Racing: Royal Shakespeare for role as Britain's leading player

A weekend of Champion Hurdle trials opens this afternoon at Haydock, where assorted members of the locker room vie for the privilege of becoming the Tim Henman of the division. In other words, to be damned with the faint praise of being Britain's number one. The serious business, though, is deemed to be taking place tomorrow in Ireland, where four of the top six seeds in the betting for the Cheltenham crown - all of which are Irish-trained - lock horns at Leopardstown.

A weekend of Champion Hurdle trials opens this afternoon at Haydock, where assorted members of the locker room vie for the privilege of becoming the Tim Henman of the division. In other words, to be damned with the faint praise of being Britain's number one. The serious business, though, is deemed to be taking place tomorrow in Ireland, where four of the top six seeds in the betting for the Cheltenham crown - all of which are Irish-trained - lock horns at Leopardstown.

The Haydock fixture has been lucky to survive the effects of local deluges; that it did has pleased and discomfited Steve Gollings, trainer of one of today's leading protagonists, Royal Shakespeare, in equal measure. "I'd been told on Thursday evening that Haydock was almost certain to be abandoned," said Gollings, "and was up until two in the morning trying to sort out how to get the horse to Leopardstown instead, because he's ready for a race.

"It was becoming a logistical nightmare. Then I had the call in the morning to say that the course had, after all, passed the inspection. Apparently they couldn't have raced there and then, but John Kettley had forecast them a dry day and said that they'd be seriously unlucky to get the four millimetres of rain that would have tipped the balance again." The Haydock contest, a Grade 2 two-miler, had always been Plan A for the reappearance of Royal Shakespeare, one of last term's best novices but laid low by illness since chasing Champion Hurdle favourite Harchibald and today's rival Inglis Drever in the Fighting Fifth at Newcastle on his seasonal comeback. "I know blokes always are convinced they've got 'flu when really all they've got is a cold," said the Louth-based handler, "and then they get 'flu, and it floors them. With Royal Shakespeare, it was the difference between the sniffles and something far worse. He could hardly stand up, he really was a very poorly horse."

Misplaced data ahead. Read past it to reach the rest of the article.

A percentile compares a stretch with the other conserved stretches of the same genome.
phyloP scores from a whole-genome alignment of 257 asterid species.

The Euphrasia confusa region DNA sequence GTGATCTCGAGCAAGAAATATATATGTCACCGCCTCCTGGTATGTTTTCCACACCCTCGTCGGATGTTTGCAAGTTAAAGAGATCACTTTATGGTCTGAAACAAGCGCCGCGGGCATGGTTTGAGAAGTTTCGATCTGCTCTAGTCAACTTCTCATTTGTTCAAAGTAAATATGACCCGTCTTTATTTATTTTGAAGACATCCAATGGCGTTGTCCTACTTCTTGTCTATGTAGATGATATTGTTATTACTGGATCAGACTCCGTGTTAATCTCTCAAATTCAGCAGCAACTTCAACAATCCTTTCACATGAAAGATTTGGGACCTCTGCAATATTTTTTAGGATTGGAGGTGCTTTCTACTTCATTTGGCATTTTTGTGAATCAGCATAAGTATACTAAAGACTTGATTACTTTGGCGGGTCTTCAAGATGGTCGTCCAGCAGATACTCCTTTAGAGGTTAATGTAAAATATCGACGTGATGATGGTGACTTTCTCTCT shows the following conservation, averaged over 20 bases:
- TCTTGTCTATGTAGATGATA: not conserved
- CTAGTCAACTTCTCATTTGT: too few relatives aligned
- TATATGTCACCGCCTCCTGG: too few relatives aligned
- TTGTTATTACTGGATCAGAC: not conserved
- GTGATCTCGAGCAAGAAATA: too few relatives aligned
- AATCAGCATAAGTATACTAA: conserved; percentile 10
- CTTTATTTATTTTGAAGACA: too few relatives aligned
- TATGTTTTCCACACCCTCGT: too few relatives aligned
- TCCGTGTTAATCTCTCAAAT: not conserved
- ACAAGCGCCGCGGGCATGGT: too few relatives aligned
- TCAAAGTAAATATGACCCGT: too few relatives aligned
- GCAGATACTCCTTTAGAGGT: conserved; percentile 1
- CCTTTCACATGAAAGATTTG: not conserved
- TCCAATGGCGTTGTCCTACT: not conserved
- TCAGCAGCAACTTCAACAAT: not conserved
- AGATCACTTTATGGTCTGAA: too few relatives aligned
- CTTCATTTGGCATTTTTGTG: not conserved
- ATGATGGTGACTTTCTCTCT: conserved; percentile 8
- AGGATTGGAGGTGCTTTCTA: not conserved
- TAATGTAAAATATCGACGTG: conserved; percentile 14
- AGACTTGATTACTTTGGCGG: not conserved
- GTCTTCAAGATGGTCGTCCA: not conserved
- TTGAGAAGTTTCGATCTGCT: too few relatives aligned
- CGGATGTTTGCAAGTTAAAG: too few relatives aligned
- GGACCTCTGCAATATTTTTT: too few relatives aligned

The King's Theatre six-year-old sparkled in a mind-sharpening racecourse spin on Thursday but Gollings has reservations about today's going which will, like that at Leopardstown tomorrow, be seriously testing. "He has won on soft," he said, "but at Haydock it will be heavy, if not bottomless. Stamina will not be a problem, it's just a question of if he can handle the ground. Still, if he's going to get bogged down I don't have to go all the way to Ireland for it to happen and if he's not travelling he'll be looked after. He has questions to answer and they may not be all answered this time but win, lose or draw he is a serious horse. We have yet to see the best of him."

Royal Shakespeare was two lengths behind Inglis Drever when they met 56 days ago and may well have beaten him but for a peck two out. Since then, Inglis Drever finished second to Back In Front, the Champion Hurdle second favourite, at Cheltenham and his qualities of endurance will come into play today. But he has never won over two miles, though and Royal Shakespeare (1.10) may be that bit quicker. It is hoped he can cope with the underfoot conditions as well as does his close relative, the dual Prix du Cadran winner Westerner and emerge as the last best hope among the home defence.

He will have to win well, though, to rattle the market. The AIG Europe Champion Hurdle tomorrow is not quite a dress rehearsal for Cheltenham, for Harchibald and Back In Front have opted out, but the rest of the cast are there. Macs Joy had four of tomorrow's rivals in his immediate wake when he won over the course and distance last month, in order Brave Inca, Hardy Eustace, Solerina and Georges Girl. The ground, though, could be the deciding factor today; several trainer have openly voiced concerns. But one who has not is James Bowe, for Solerina (2.45) is never happier with mud up to her oxters.

On the same card, the Arkle Challenge Cup - won by Kicking King last year - can put Sir Oj (1.40) back on the winning track. And several of his potential Cheltenham rivals in the élite novice chasing division appear at Uttoxeter, where mudlark My Will (1.55) can score again.

However Inglis Drever fares at Haydock, his stablemates Astronomic (12.35), the only horse to have lowered star novice hurdler Marcel's colours this term, and Lord Transcend (2.10), on ground he loves, should make it a rewarding day for the Howard Johnson/Graham Wylie combo.

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